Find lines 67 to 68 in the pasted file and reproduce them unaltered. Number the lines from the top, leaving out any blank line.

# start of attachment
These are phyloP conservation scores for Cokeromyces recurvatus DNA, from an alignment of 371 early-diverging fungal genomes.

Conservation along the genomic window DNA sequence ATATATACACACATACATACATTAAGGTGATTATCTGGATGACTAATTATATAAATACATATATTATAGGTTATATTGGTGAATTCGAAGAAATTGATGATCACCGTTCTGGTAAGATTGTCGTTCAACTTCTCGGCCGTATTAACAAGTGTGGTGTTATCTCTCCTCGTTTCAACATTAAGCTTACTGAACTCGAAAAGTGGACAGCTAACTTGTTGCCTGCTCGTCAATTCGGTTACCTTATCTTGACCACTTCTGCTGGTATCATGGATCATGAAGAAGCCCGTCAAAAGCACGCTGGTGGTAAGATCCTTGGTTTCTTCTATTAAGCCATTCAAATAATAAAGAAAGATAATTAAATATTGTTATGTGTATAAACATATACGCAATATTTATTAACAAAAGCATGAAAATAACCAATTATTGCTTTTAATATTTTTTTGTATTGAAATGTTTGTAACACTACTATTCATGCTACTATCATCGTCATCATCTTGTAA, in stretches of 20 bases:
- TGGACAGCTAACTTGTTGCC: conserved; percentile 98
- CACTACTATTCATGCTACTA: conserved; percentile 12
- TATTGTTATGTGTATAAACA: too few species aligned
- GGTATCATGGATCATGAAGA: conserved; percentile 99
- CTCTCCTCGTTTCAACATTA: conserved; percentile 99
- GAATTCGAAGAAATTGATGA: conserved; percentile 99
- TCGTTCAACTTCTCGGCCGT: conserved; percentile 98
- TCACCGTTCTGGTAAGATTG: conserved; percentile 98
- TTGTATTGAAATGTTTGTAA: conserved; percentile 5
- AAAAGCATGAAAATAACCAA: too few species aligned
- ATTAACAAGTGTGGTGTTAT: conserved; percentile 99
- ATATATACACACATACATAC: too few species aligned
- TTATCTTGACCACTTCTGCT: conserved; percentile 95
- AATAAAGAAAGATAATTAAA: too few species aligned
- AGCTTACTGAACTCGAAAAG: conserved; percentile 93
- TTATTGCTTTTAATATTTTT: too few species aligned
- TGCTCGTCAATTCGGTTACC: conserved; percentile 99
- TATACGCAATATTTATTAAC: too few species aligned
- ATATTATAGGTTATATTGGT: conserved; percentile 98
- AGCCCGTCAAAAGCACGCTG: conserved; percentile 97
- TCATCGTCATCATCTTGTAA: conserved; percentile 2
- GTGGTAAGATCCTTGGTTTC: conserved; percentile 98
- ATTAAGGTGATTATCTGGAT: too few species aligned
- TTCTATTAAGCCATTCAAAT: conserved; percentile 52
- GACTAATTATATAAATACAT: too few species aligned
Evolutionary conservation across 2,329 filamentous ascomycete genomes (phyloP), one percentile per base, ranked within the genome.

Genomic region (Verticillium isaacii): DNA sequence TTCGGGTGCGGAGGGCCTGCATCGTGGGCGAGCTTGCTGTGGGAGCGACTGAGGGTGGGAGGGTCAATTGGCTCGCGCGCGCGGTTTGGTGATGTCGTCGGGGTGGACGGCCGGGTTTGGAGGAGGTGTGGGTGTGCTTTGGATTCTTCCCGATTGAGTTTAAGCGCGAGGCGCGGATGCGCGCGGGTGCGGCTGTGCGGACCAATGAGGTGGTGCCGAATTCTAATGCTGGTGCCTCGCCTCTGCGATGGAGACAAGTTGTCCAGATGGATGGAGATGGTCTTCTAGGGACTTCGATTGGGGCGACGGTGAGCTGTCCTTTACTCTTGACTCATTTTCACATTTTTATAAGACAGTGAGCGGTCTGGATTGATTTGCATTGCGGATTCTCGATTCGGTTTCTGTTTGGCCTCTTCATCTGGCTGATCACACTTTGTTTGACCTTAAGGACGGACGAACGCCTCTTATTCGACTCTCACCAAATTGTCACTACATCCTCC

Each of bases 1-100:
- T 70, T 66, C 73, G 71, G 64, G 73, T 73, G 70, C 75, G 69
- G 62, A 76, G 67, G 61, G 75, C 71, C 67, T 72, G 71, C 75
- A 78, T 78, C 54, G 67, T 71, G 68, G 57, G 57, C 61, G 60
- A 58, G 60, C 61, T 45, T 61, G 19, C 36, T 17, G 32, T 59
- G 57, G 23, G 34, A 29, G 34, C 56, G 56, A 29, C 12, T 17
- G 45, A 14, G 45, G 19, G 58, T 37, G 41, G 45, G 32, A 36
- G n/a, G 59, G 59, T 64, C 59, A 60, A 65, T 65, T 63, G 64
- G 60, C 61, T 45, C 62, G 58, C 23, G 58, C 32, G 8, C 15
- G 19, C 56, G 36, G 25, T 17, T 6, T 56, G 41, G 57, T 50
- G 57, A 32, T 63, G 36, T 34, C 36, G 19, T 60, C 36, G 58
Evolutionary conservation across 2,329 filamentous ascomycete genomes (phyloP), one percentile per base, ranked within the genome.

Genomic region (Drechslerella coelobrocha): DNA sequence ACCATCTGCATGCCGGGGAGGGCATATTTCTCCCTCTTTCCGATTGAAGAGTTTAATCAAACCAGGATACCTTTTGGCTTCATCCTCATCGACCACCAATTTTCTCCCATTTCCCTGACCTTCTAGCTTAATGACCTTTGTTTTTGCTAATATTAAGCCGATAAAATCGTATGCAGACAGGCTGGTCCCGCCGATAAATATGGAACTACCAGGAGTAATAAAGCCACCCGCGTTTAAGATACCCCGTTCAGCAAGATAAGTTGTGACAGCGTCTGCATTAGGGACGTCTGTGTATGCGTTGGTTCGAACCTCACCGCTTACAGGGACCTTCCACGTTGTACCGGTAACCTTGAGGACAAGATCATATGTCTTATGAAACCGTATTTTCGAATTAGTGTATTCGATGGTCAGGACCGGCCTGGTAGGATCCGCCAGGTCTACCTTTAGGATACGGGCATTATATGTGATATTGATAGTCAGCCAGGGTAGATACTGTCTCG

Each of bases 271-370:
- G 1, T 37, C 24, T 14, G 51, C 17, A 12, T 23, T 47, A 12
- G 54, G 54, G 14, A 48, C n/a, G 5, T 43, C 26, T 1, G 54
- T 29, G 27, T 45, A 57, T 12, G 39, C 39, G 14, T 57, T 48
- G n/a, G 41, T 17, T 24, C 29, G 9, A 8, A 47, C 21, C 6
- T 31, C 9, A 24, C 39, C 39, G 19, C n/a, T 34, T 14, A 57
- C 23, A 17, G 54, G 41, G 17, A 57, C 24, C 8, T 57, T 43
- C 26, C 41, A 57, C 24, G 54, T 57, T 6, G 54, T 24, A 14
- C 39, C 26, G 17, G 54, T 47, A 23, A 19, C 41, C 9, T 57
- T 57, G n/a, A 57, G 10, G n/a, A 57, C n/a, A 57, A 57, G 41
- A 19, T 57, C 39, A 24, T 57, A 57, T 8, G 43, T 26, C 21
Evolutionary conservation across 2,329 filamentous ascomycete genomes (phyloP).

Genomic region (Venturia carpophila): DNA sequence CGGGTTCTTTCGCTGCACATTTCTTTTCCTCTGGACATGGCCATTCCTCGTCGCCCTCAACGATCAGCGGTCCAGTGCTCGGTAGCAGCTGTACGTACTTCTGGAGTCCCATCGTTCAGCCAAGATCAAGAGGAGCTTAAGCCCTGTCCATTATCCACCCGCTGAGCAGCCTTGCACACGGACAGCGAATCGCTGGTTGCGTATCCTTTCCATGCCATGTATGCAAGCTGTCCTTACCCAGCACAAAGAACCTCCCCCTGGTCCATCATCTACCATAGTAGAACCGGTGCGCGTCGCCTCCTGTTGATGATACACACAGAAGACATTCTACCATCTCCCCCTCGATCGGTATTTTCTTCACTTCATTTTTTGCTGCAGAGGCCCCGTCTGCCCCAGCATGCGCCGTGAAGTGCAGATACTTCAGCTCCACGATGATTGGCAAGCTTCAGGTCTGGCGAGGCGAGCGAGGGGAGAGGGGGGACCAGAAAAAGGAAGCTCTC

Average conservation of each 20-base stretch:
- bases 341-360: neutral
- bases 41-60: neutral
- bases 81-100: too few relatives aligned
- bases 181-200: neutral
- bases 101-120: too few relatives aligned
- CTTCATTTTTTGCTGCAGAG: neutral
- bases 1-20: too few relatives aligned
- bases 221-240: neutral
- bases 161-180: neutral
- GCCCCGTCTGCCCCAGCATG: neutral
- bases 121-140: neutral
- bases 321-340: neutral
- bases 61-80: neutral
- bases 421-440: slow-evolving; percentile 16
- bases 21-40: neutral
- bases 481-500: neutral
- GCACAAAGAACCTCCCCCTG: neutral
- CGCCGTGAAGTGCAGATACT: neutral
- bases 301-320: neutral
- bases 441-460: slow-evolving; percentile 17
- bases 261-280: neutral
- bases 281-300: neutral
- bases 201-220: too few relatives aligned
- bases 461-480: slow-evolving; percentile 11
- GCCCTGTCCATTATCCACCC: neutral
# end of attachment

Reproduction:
- bases 121-140: neutral
- bases 321-340: neutral